Spotlight on Laurent Loudeac
August 2, 2017
France: the land of champagne, butter as a food group, and a steadfast devotion to protecting centuries-old culinary traditions. French cuisine is seen by many to be the benchmark for fine dining, and in 2010 French gastronomy was added to UNESCO’s Intangible Cultural Heritage Lists. Sacré bleu! The French embrace food with such fervour that when Pixar makes a film that suggests even its rodents can dazzle the harshest of critics with their culinary prowess you think, “yeah – that probably could happen.” It's no wonder that it has produced a veritable who’s who of highly regarded and game-changing chefs who have influenced the way the world cooks and eats.
Wellington is fortunate to have one of France’s very own call this city home. Hippopotamus’ Executive Chef Laurent Loudeac has made a major contribution to our local culinary scene with a combination of his classical training and a willingness to explore and embrace local ingredients and flavours. He describes his culinary philosophy as “fresh, balanced, simplicity and good combinations of flavours” and takes his greatest inspiration from the ingredients he uses. This October, he'll celebrate ten years with Hippopotamus.
Laurent says that he and the team at Hippopotamus start brainstorming and planning for VWOAP as soon as each festival ends. As per previous festivals, Hippopotamus has much to offer this year, from a five-course degustation celebrating the restaurant's diverse staff to a chocolate high tea and Monet-inspired meal.
Once again, Hippopotamus will hold a special one-off Winemaker Dinner to shine the spotlight on a local winery. This year, Martinborough winery The Elder will supply the inspiration and wine for a sumptuous five-course feast. The Elder's philosophy of producing premium single-vineyard wine is a perfect fit for Hippopotamus' equally high standards when it comes to food. With a focus on just two varieties – Pinot Noir and Pinot Gris – winemaker Nigel Elder ensures that quality comes first. Nigel says that The Elder's wines are "made in a very elegant, food friendly style. Not for quaffing but sharing on memorable occasions." The Winemaker Dinner promises to be such a memorable occasion, and Nigel can't wait to share it with Hippopotamus and a room full of appreciative diners.
For anyone unfamiliar with The Elder, Laurent recommends their 2012 Pinot Noir, which he describes as “just beautiful”. He has planned a special menu that will not only showcase The Elder, but will educate and open up diners' palettes to the daring possibilities of pairing wine with food. Some of the dishes you'll enjoy at this exclusive dinner include a pumpkin risotto (paired with The Elder’s 2011 Pinot Gris), salmon, scallops and scampi in red wine butter sauce, and braised beef cheek bourguignon with celeriac puree.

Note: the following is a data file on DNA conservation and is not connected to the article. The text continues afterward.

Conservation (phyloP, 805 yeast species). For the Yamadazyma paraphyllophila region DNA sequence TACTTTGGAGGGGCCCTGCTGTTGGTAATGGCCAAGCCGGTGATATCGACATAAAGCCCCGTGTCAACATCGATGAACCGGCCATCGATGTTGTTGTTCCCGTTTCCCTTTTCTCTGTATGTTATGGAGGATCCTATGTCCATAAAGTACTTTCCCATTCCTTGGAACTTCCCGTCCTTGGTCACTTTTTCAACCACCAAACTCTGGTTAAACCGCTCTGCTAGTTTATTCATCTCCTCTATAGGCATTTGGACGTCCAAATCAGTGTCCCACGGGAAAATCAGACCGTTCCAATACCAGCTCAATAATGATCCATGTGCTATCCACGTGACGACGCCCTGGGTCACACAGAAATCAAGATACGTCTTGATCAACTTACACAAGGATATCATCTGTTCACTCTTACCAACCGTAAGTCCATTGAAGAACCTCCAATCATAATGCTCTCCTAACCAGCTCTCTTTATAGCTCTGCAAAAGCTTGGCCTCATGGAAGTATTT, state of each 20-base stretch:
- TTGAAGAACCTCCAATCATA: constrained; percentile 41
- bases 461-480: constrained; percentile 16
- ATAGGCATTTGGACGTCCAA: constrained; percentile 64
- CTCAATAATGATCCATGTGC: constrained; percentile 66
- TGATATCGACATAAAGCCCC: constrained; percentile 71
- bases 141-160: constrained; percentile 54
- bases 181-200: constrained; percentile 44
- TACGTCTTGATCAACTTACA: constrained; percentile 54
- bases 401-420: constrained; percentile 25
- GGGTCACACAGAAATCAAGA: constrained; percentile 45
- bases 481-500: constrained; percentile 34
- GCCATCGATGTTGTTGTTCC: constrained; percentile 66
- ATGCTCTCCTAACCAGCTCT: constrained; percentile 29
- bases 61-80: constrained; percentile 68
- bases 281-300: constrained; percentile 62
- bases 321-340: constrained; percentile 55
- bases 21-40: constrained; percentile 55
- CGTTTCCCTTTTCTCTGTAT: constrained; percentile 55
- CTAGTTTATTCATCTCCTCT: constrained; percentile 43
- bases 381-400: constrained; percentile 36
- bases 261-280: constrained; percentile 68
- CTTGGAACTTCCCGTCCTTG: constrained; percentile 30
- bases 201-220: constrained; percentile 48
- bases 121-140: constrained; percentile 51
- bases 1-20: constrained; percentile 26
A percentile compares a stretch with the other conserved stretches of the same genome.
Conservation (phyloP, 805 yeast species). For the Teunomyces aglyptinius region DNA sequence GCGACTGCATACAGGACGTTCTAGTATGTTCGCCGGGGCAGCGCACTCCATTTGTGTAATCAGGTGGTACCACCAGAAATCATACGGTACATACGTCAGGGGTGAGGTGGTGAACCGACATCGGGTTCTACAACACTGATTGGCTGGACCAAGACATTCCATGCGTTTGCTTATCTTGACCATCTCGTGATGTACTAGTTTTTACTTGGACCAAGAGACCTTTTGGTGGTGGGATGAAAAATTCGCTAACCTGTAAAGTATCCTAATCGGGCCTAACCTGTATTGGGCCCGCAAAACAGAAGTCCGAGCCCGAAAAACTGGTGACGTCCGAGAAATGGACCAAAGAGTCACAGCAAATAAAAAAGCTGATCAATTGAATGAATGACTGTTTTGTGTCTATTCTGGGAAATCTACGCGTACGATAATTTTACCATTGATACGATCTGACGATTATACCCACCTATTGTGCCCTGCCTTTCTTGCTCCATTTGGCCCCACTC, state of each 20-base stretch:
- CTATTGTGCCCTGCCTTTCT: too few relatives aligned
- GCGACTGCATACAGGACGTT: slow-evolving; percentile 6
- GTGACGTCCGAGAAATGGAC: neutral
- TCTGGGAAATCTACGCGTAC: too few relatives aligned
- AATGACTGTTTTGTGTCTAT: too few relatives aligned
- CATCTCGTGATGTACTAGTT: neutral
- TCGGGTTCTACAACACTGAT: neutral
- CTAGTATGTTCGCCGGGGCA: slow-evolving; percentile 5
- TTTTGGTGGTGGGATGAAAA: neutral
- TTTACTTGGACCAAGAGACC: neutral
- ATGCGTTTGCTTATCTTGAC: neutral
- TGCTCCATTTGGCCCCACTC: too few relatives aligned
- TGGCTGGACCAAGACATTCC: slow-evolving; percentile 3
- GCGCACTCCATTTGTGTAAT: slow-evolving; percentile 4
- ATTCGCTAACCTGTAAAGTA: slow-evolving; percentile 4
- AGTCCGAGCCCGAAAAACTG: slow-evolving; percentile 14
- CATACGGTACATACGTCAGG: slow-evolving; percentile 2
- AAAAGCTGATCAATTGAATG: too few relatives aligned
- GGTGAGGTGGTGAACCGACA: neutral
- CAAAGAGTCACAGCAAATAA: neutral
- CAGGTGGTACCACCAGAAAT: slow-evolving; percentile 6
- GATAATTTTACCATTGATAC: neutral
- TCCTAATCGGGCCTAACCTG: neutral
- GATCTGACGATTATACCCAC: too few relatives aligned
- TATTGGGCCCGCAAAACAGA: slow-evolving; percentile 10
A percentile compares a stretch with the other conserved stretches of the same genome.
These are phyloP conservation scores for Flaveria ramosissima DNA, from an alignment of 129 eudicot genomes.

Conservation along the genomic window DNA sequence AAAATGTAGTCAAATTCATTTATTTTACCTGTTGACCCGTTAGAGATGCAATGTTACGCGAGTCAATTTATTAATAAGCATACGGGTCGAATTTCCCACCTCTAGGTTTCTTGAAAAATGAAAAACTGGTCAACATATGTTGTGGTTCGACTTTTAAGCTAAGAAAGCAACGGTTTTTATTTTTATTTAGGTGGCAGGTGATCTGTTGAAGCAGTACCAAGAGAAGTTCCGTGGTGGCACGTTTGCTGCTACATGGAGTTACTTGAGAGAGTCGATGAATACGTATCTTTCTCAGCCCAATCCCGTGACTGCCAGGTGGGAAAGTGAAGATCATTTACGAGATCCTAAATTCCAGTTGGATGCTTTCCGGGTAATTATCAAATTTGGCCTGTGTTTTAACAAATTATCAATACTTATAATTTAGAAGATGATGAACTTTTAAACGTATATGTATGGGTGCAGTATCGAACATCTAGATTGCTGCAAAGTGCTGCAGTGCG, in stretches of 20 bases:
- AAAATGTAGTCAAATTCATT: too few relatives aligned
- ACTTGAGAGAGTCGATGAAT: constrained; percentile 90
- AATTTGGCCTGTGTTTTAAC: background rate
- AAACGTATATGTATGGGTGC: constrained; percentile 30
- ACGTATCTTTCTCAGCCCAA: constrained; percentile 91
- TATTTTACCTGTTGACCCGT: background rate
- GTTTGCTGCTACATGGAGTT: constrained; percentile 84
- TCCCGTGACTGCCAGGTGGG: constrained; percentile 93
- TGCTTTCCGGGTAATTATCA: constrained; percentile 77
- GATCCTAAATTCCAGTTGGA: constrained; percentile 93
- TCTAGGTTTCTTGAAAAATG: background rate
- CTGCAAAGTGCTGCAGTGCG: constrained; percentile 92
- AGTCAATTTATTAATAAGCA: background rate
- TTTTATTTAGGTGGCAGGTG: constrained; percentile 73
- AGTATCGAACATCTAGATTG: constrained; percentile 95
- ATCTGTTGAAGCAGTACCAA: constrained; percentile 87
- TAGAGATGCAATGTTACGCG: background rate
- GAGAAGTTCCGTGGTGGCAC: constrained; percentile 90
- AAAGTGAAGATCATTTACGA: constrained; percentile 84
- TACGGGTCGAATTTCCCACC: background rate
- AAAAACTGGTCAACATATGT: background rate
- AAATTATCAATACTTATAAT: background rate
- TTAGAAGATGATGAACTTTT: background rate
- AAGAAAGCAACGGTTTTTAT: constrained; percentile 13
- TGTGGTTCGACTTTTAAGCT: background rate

After making it to last year’s Burger Wellington cook-off final with an immensely popular (and surprising) dessert burger, Laurent and his team are putting their chances on not one, not two, but three seafood sliders. As with last year’s sweet effort, they wanted to not only tackle the festival theme but to also come up with a high-end offering that wouldn’t be out of place at Hippopotamus. The seafood sliders are also symbolic of what Laurent consider a quintessential part of Kiwi food culture: our close relationship with the land and the sea, and our national penchant for hunting and gathering.
Hippopotamus' Kai Moana Mini Burgers bring together three Kiwi seafood favourites: pāua fritters, whitebait fritters and oysters. Although Laurent thinks that seafood can be a risk, he’s hoping that these three sliders will give him a chance to show off a wide range of techniques and tempting flavours. These three delicacies are an excellent representation of seafood unique to New Zealand, and being uncommon burger ingredients they are an opportunity for diners (and Laurent) to challenge themselves with something fun and different.
And in keeping with the festival theme of food as a part of New Zealand's culture, Hippopotamus’ Dine Wellington menu bridges the gap between French classics and Kiwi favourites. Case in point: the entree of French onion soup is given a decidedly Kiwi update with the inclusion of Marmite, which really enhances the savoury notes of the soup. For Hippopotamus' festival dish, Laurent is taking on The Humble Kiwi Pie featuring Black Dog beer-braised venison leg, Parkvale mushrooms and cherries. It's served in a cast iron pan and topped with fluffy mashed potato and delicate flaky pastry – I'm never one to say no to a little carb-on-carb action! And for dessert, your Sophie's choice is between a hokey pokey and Anzac biscuit extravaganza or the jaffa-inspired dark chocolate mousse with orange curd. This is an occasion where dining with a friend or two could work in your favour – if they're the sharing kind!